Evening Landscape with Rising Moon - Vincent Van GoghBy Ritika Tiwari Thursday, April 06, 2017 Art, AtoZChallenge
I personally love how Van Gogh can depict nature in the most beautiful colours possible. But looking at his old work, you realize, he wasn’t always like that. Young Vincent was a rebel who drew paintings of his mistresses and skulls.
But like a true Hollywood movie, Vincent moved to France and everything changed. With so many scenic beauty around, he noticed the changing colours of nature, and put his own twist to it on the canvas.
He lived in Arles where there were a lot of wheatfields which inspired him so much that he drew more than a dozen paintings as a part of his Wheat field series. But the painting that we are talking about today was actually made by Van Gogh when he was admitted to an asylum in Saint Remy in 1889 (he had depression and his panic fits were getting worse).
From the hospital window bars, Vincent drew whatever he could see which also included cypresses, lilies, and irises.
In fact, he was at the peak of his creativity between 1889 to 1890, when he died. So much so that he drew more than 150 paintings, including many of his masterpieces.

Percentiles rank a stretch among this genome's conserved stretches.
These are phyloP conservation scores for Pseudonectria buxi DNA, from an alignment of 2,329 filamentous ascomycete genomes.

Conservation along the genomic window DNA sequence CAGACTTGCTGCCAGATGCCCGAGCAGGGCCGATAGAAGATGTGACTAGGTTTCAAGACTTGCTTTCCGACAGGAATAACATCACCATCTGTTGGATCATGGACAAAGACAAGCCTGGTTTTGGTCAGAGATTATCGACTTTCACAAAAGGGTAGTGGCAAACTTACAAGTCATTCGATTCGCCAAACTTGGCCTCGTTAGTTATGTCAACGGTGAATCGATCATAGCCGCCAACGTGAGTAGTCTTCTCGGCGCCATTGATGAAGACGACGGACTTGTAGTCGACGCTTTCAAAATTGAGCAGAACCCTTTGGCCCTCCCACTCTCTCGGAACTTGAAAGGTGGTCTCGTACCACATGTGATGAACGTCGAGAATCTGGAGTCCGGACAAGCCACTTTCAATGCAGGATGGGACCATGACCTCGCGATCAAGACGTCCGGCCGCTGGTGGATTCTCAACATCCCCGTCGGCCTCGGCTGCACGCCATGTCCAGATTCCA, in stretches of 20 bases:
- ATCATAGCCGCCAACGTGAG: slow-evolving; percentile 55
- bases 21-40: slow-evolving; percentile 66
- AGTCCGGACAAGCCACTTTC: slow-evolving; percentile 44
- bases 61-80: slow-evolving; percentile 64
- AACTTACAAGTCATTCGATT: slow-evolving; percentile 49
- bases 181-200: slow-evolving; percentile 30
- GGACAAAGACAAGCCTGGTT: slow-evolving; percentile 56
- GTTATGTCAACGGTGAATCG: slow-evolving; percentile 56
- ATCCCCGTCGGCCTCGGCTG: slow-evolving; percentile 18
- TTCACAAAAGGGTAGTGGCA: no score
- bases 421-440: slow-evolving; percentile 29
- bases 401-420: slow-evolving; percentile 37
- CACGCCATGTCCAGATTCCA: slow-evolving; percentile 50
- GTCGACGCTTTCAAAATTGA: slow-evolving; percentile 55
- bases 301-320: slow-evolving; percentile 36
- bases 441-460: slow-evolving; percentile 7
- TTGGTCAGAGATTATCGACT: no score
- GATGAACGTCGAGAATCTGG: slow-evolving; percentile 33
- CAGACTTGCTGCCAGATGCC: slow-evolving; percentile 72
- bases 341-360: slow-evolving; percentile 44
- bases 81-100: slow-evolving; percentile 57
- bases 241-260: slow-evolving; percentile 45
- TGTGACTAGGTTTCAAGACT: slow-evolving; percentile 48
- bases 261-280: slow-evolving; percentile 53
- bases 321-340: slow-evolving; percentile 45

About the Evening Landscape with Rising Moon
Also known as the Landscape With Wheat Sheaves and Rising Moon, the painting is one of Van Gogh’s masterpieces because of the changing colours but a constant pattern.
Whether you look at wheat, mountains, or the moon, its all done with the same pattern. But what makes the painting more amazing is the use of different shades of the same colour, which is a signature Van Gogh technique.
Being a post impressionist, Van Gogh didn’t paint objects just like they were, he used colour to show his reaction to the object. And that is why, the moon looks so bright - if it weren’t for the description, anyone would have mistaken it for the sun.
I was going through the entire Wheatfields series that Van Gogh did, and this is the only painting of the set where he decided to use the same pattern everywhere. Though, there are two small houses that are tucked in corners and not painted with the same pattern. (May be he added them later? Or may be he just got bored with the pattern?)
And honestly, there is something so hypnotic about the whole painting, it draws you in completely. It feels as if he wanted to depict the nature’s underlying rhythm with his brushstrokes and colours.